“So other organizations come to us and use our technology platform and sort of benefit from our expertise to engage volunteers…” says Monica. “An organization can say, ‘Hey, we have a team of a hundred people, we’d like them to have a day of service and in the realm of homelessness.’ And then we can put together kind of a customized project to their exact needs in the area that they want and project-manage the whole thing.”
Monica says that the CRM organizes front end information, which makes volunteer projects easier to find and track. On the back end of things, communication through the portal to HON members and partner organizations with limited access handle the clerical elements. This frees up members to do other tasks. She believes that many nonprofits should find room for technological solutions in their budgets. Without such provisions, those groups won’t be able to do their best work.
Spring 2020 has put the system to the test, as HON’s ongoing cleanup campaign for the March 3 tornadoes has to be planned around COVID-19.
“It really was a literal ‘all hands on deck,’” Monica says. “We also have an AmeriCorps program that we oversee… we can immediately divert them to focus on disaster activities. So, they were very valuable members out in the community, serving as volunteer leaders, essentially, at a lot of these different sites… It’s part of a national organization and we, through Volunteer Tennessee, receive a grant to oversee 19 members. Most of whom are placed out and other organizations with whom we are partners.”
There are still months of work to be done for the tornado relief work. But by using technology to make a better system, Hands On Nashville can mobilize personnel and focus their efforts and expertise on certain tasks. Monica tells readers, “Of course, there’s all manner of other needs. But wherever there’s an opportunity for volunteers to be beneficial, whether, again, it’s some of these huge projects where hundreds of people are present… or it’s, you know, folks reaching out and saying, ‘You know, I’m a roofer and I’m happy to help with folks that have an urgent need to get a tarp on their house,’ at a very individual level, serving as matchmakers there… Just wherever people have the knowledge and ability, there is a real drive to show up and offer support to those that have been impacted.”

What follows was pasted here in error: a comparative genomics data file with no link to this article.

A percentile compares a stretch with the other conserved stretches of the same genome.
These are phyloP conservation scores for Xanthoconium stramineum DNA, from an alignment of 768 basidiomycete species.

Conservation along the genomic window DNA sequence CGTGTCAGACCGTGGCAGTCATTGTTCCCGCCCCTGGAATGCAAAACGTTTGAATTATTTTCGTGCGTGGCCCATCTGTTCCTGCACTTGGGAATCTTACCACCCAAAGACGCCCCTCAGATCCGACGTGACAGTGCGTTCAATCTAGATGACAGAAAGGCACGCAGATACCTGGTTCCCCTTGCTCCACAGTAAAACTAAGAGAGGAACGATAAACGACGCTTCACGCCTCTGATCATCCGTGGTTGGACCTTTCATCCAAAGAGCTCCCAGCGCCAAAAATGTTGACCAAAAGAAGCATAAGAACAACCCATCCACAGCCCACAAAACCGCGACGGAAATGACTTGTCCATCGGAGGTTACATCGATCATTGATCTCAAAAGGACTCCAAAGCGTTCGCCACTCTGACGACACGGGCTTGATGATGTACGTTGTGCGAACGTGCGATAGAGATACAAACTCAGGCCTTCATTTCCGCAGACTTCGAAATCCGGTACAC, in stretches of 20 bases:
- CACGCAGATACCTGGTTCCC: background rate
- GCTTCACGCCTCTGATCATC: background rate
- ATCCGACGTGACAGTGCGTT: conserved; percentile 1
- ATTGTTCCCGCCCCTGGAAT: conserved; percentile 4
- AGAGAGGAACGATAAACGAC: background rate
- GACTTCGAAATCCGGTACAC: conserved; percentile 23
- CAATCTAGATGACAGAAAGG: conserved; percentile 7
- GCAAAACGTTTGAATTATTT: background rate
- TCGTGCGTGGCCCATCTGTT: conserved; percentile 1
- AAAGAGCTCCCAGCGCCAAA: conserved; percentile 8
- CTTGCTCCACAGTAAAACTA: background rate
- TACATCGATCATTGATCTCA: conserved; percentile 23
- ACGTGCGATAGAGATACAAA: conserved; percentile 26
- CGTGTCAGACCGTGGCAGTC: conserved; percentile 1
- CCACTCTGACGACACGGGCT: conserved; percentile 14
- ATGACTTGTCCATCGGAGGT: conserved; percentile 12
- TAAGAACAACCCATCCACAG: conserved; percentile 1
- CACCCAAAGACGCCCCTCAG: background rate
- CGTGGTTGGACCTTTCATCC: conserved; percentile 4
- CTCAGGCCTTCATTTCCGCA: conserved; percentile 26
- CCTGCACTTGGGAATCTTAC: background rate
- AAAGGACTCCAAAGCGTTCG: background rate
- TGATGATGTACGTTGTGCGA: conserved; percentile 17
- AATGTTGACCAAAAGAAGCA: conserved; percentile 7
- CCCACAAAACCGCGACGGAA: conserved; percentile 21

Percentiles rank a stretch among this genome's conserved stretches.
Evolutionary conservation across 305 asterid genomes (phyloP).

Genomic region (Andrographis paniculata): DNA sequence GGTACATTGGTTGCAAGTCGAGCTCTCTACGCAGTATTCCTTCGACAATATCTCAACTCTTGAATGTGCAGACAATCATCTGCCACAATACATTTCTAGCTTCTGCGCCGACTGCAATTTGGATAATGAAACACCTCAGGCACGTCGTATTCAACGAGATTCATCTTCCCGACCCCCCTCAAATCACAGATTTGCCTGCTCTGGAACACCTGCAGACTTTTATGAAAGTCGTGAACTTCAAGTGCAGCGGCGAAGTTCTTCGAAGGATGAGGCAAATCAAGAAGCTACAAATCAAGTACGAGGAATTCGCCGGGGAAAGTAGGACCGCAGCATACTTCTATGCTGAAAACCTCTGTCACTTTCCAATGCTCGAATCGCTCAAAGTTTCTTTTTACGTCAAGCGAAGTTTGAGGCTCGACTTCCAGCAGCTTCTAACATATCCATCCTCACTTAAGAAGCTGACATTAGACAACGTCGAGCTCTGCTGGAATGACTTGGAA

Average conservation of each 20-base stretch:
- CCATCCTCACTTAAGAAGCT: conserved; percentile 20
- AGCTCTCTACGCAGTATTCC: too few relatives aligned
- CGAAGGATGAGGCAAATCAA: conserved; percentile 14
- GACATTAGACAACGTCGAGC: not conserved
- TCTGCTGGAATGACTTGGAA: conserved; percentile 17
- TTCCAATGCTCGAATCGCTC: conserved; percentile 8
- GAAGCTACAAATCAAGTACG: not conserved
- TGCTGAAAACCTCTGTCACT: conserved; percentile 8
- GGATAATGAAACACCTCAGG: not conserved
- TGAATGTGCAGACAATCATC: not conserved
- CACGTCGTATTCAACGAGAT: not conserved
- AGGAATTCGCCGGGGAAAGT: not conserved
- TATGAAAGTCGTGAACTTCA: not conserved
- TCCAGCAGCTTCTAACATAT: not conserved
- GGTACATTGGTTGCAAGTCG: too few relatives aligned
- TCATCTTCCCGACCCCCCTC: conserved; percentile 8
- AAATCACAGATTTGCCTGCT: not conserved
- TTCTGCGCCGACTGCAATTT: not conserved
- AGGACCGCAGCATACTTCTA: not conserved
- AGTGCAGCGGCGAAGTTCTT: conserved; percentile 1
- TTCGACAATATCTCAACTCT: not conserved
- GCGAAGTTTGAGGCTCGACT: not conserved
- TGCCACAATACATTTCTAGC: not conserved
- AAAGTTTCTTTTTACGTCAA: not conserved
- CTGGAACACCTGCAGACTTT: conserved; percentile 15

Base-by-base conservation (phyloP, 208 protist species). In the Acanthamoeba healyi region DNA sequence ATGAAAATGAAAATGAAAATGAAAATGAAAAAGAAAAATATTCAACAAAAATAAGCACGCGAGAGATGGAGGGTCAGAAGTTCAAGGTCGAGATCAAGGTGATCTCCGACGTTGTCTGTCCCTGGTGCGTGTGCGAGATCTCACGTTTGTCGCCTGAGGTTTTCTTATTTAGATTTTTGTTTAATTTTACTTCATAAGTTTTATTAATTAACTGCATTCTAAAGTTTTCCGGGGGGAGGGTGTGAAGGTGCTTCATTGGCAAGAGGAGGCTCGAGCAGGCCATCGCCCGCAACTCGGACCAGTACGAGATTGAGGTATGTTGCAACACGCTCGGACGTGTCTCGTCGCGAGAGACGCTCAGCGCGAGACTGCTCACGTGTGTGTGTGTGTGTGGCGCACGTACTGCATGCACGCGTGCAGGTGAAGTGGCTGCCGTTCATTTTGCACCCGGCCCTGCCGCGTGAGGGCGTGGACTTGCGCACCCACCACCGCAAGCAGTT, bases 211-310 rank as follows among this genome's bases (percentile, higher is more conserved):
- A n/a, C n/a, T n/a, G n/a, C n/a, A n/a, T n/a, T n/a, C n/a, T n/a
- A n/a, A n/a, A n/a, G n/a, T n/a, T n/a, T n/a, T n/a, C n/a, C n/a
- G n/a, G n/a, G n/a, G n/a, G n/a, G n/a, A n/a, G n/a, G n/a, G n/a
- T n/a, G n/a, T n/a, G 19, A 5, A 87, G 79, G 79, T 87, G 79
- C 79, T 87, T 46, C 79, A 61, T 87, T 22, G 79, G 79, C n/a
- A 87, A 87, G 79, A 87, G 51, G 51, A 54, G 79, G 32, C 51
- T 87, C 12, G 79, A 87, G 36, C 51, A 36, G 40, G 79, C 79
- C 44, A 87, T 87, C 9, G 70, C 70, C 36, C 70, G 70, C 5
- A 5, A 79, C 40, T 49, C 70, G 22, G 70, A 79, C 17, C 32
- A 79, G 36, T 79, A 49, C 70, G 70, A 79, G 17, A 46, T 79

Even though the fruits of innovation are enjoyed by consumers every day, the nonprofit sector may still have some catching up to do. “It’s really only recently that you’re starting to see funders recognize the value of technology and, therefore, see the value in helping to fund some larger-scale technology projects,” Monica says. “I’ll reference The Frist Foundation specifically. They have technology-specific grants, looking for opportunities to transform organizations’ operations through better use of technology. I’m hopeful that we’ll start to see more of that moving forward.”
In addition to finding funds, Monica says that there are a few tech-forward paths for nonprofits. For instance, HON has a relationship with Geek Cause, an entity for skilled volunteers founded by tech company Atiba as a way for its employees to give back. Atiba’s Founder, JJ Rosen is a current HON board member and was HON’s first very first intern. Therefore, it made sense that Geek Cause would be transitioned over to HON in fall 2018. “It was then one of those wonderful moments of serendipity,” Monica says.
The right mix of skills, tools, and planning can pole-vault nonprofits past their obstacles. Even minor improvements in an organization’s processes may boost overall efficiency. “In a small nonprofit that has four or five people, if you’re able to take a task that’s taking somebody four hours a week to do and automate it, so it takes 15 minutes, that has a huge impact over the course of a year, this four hours every week… The opportunity to leverage technology is tremendous,” Monica explains.
Hands On Nashville is happy to accept any 501(c) organization that would like to be part of their efforts. For more information, including items on their Volunteer Opportunity Calendar, be sure to visit HON’s website.